The food allergy community has a big voice in shaping policies throughout the United States. Use our tools to take action and improve the lives of millions of children with food allergies. KFA is part of the nation’s oldest and largest asthma and allergy charity, the Asthma and Allergy Foundation of America (AAFA).
KFA seeks to improve treatment options and quality of life for people with food allergies. KFA is part of the nation’s oldest and largest asthma and allergy charity, the Asthma and Allergy Foundation of America (AAFA).
1 cup buttermilk or dairy-free milk alternative, soured with 1 tsp vinegar
2 tsp baking powder
1 tsp baking soda
1/2 tsp salt
Mix together margarine, sugar and vanilla. Add beaten eggs. Alternately add the buttermilk, 2 1/2 cups flour, baking soda and baking powder. Stir in additional 2 1/2 cups flour.
Roll out on a floured surface and cut out. Sprinkle tops with sugar (or colored sugar, sprinkles, etc).
Bake at 350 °F for 8-10 min depending on size.
Ener-G egg replacer works in place of beaten eggs to make egg-free but is not corn-free.
For buttermilk, can use 1 tsp vinegar to 1 cup milk substitute. Either rice or soy will work, but soy is a bit richer tasting.
If you do not have a milk allergy, you can use butter instead of milk-free margarine.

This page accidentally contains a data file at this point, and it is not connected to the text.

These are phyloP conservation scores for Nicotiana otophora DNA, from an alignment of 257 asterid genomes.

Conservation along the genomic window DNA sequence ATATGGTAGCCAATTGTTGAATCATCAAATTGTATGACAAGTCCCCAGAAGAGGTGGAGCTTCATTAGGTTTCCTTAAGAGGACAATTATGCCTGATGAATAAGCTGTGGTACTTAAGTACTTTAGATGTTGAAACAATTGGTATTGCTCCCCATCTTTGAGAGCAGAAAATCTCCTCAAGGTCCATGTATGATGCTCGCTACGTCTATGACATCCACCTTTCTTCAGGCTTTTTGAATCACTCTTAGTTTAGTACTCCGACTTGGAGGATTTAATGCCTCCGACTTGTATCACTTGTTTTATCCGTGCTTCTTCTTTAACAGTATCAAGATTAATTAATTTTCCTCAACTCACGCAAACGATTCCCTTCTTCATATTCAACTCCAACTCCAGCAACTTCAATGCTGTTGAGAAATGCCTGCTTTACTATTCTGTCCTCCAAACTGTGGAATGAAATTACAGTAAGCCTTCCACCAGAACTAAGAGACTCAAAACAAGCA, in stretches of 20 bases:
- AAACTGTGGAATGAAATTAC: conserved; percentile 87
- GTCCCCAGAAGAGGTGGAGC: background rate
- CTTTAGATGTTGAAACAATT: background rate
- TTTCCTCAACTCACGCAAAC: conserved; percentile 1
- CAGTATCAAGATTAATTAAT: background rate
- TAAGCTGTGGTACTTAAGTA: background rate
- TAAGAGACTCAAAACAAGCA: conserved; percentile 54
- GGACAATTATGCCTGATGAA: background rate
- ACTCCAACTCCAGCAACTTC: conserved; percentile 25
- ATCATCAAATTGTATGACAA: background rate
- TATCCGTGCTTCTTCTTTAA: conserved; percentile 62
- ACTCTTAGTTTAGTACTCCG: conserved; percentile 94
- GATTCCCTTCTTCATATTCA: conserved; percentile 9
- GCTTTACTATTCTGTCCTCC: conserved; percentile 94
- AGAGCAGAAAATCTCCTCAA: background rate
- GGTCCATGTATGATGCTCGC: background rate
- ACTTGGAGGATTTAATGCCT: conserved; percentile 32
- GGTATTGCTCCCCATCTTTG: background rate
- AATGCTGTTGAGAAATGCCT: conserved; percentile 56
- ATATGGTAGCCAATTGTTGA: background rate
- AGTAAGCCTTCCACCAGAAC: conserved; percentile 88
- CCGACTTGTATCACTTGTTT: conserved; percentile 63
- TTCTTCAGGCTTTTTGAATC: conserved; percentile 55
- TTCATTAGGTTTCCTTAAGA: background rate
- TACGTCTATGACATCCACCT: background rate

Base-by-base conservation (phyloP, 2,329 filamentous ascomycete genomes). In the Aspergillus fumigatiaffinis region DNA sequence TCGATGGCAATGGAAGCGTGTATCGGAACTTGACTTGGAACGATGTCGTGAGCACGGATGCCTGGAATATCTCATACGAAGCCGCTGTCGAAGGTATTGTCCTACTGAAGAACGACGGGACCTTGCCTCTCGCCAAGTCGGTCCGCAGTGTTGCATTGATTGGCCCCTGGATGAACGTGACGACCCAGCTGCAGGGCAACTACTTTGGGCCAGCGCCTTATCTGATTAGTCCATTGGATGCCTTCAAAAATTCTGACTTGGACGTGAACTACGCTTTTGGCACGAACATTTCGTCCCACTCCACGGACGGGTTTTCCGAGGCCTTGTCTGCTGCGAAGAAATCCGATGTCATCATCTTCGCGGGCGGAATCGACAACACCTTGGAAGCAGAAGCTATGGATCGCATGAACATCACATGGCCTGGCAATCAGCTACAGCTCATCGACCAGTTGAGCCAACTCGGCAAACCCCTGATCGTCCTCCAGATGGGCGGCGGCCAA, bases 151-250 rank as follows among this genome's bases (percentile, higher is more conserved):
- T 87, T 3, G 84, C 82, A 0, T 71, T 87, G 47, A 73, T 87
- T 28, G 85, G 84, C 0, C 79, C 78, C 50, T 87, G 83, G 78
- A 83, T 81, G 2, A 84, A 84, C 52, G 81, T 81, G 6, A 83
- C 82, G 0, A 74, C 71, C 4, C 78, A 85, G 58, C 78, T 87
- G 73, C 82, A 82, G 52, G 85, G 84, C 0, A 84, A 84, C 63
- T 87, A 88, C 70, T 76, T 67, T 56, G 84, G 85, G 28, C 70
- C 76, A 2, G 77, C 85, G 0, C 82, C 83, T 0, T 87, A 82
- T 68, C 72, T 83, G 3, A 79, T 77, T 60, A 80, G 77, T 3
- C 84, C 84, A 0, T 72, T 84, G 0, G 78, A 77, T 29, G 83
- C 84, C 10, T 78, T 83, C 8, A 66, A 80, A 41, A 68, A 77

Butter and Margarine: Butter is a dairy product made from cow’s milk. Margarine typically contains milk or soy, but there are milk-free and soy-free versions available.
Corn Substitutions: Corn is a common ingredient in products. Starch, modified food starch, dextrin and maltodextrin can be from corn. Consult with your physician to find out which corn derivatives you need to avoid. Many corn-free options are available in the US. Find out more about corn substitutions.
Egg Substitutions: There are many egg-free products and foods available to make your recipes free of eggs. Find out more about egg substitutions.
Gluten: Gluten is a protein found in specific grains (wheat, spelt, kamut, barley, rye). Other grains are naturally gluten-free but may have cross-contact with gluten-containing grains. Look for certified gluten-free products if you need to avoid gluten. Find out more about wheat and gluten substitutions.